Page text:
I’m going to preface this post by saying that I enjoy my job and know that I am helping a lot of people (they tell me this pretty regularly). That said, everything else below is also true.
It seems strange to call a position in collegiate level education “a dead end job”. Culturally, we’re primed to think “dead end job” refers to food service, retail, etc., not positions that require a Masters degree. However, after a great deal of thought, I think the label is appropriate. After all, I’ve spent nine years in just such a position, with the same employer (for certain external reasons, plus assurances were made by said employer and never followed through), at a near poverty annual income. Frankly, people who have six or more years of post-secondary education cannot live on a pittance, really no one can at least not well.
So, why is this a dead end position?
In nine years, there has been no chance of promotion. There has been no opportunity for transitioning to full time (despite assurances of regular internal hiring, which hasn’t happened). There has been no raise, so someone with 10+ years makes the same hourly as the person hired yesterday. In fact, we’ve had a mandatory 20% pay cut, “to cut costs”, while the school created and hired new, six figure salary VPs. There’s no incentive to do well, as pay remains the same and there’s a cap in hours that apply the same for the best and the worst.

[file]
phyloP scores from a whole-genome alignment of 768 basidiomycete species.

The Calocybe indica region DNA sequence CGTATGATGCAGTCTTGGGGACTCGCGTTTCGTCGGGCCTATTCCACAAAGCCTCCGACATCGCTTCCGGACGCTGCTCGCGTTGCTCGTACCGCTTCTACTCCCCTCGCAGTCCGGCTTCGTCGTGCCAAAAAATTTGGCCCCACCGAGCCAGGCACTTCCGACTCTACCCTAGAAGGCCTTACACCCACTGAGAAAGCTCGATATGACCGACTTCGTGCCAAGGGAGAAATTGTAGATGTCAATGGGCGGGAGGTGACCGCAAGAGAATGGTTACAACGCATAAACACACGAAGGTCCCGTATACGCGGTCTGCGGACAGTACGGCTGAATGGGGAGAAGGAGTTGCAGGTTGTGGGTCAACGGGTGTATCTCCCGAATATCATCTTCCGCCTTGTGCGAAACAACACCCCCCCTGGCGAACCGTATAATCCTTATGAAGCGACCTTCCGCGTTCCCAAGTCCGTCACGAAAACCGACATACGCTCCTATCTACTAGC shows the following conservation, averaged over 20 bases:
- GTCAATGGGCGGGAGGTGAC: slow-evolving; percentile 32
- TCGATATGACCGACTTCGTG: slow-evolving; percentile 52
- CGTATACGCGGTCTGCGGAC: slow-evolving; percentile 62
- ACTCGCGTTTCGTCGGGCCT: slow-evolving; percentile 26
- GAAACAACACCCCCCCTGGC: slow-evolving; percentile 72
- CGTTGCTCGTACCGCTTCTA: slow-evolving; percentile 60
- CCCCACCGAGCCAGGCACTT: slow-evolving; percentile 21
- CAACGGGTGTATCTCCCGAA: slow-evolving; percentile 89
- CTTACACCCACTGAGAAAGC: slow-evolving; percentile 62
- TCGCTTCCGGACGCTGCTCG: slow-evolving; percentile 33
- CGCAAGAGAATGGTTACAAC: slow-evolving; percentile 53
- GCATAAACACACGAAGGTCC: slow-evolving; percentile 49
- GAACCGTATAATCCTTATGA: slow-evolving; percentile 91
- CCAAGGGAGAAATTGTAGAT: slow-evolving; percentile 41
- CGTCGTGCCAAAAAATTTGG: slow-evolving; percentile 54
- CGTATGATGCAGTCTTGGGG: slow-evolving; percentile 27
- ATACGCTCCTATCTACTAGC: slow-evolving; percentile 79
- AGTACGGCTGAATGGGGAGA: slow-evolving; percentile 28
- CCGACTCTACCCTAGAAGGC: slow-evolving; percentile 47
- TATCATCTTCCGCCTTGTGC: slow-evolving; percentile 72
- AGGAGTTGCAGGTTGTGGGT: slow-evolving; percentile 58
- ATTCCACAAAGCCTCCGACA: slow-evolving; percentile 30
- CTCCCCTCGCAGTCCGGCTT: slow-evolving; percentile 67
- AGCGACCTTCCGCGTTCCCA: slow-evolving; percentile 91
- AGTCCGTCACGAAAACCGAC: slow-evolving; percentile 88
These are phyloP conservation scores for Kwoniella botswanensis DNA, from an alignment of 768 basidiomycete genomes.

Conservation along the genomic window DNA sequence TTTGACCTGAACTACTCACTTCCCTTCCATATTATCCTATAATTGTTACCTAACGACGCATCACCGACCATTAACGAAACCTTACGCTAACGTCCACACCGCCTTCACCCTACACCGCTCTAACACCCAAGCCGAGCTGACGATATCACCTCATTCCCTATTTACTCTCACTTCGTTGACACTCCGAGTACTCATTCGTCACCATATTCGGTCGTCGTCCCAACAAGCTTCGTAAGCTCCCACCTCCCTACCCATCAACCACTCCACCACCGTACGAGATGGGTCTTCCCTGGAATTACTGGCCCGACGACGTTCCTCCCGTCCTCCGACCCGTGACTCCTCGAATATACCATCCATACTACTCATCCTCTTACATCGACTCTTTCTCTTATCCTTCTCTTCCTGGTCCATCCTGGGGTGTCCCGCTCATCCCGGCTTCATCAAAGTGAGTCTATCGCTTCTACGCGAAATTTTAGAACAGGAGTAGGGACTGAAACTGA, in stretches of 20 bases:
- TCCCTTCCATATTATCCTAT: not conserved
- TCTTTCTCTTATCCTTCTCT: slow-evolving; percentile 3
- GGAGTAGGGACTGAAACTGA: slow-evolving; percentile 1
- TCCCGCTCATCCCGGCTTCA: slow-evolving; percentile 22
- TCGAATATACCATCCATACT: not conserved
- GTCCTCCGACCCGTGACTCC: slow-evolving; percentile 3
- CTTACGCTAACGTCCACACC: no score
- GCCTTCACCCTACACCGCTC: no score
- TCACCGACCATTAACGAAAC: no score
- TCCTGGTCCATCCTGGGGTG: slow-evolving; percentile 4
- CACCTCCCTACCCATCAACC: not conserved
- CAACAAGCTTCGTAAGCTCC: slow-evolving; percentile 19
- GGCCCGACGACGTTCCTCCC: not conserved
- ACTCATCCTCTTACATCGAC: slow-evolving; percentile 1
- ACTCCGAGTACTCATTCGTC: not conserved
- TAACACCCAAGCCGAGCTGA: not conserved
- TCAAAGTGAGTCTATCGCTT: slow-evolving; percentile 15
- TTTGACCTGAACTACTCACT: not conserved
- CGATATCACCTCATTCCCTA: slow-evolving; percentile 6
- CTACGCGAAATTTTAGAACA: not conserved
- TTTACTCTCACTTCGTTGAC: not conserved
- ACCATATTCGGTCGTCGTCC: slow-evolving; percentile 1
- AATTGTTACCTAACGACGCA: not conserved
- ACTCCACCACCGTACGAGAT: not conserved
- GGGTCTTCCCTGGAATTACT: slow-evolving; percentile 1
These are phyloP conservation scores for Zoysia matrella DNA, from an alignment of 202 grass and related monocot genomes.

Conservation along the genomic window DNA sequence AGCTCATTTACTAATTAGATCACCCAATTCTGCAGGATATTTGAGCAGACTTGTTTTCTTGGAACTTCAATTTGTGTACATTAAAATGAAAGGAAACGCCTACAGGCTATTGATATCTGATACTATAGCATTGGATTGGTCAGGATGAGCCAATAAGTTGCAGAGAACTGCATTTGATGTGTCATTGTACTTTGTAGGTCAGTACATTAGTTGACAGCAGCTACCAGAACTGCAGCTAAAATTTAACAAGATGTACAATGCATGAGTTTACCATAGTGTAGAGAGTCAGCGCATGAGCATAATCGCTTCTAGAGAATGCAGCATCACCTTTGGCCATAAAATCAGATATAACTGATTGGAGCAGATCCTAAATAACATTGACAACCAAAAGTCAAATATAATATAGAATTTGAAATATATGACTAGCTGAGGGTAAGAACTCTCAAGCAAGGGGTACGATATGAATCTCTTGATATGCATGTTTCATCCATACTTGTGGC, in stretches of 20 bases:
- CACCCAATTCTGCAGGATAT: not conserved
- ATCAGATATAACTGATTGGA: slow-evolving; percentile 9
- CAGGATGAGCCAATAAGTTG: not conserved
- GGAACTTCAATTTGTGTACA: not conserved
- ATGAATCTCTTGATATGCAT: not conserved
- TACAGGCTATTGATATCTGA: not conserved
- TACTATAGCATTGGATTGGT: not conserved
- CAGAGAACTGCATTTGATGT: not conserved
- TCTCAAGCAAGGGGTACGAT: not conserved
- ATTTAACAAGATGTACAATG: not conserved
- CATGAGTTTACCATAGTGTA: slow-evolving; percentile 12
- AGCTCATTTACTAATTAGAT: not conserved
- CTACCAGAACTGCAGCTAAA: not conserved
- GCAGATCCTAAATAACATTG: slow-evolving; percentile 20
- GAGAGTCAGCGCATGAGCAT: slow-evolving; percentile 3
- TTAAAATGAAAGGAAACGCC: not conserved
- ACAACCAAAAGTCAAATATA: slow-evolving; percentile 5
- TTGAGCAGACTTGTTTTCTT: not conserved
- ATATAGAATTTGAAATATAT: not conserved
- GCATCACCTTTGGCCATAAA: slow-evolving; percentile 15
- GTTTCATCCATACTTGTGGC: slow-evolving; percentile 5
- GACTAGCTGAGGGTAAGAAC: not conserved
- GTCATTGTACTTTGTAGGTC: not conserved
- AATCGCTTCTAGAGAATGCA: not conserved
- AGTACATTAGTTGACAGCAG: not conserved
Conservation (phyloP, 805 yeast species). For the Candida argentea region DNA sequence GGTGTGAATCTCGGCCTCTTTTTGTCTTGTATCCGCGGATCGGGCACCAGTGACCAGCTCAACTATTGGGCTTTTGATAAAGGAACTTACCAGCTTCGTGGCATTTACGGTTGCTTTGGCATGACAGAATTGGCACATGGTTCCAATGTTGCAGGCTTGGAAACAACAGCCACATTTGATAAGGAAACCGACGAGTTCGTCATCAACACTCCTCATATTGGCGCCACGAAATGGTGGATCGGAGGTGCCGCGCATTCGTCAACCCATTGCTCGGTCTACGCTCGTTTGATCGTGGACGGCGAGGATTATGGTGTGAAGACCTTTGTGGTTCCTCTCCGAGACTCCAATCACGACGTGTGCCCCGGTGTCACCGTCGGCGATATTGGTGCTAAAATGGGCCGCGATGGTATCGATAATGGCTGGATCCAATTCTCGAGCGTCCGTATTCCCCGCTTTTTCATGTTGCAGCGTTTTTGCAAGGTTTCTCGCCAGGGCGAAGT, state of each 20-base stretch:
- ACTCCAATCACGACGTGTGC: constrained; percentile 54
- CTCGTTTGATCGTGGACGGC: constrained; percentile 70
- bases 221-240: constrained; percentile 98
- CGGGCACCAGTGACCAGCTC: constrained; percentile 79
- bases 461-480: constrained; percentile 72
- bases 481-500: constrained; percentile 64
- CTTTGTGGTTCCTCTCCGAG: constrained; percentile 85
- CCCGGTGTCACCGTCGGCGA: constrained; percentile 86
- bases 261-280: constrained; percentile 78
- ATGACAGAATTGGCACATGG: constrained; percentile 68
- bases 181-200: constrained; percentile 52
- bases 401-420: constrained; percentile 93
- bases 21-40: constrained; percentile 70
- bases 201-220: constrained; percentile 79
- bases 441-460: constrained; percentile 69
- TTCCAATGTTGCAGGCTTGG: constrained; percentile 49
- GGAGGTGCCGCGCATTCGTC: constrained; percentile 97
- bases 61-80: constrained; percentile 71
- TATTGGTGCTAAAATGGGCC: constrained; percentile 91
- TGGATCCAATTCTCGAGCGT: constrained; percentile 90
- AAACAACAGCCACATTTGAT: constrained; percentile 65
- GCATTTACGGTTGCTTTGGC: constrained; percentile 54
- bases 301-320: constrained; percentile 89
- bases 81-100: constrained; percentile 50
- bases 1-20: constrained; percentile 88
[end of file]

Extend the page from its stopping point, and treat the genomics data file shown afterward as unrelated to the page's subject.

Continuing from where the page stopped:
I say all this not to complain, as such.
Rather, I say it to inform people about the model that’s been more or less standardized across higher ed for the last 40 or so years, at least in the U.S., though I hear it’s catching on in Canada & Europe too.
This is an unsustainable model for higher education. Colleges & universities cannot continue to rely on hourly positions, single semester contract positions, low annual pay positions that require a Masters degree and prefer doctorates. In the end, this practice harms undergraduate education, graduate teaching assistants, and doctoral graduates all; not to mention the fact that it shifts full time faculty more and more to administrative duties (shrinking pool of full timers to draw from) rather than teaching and conducting research.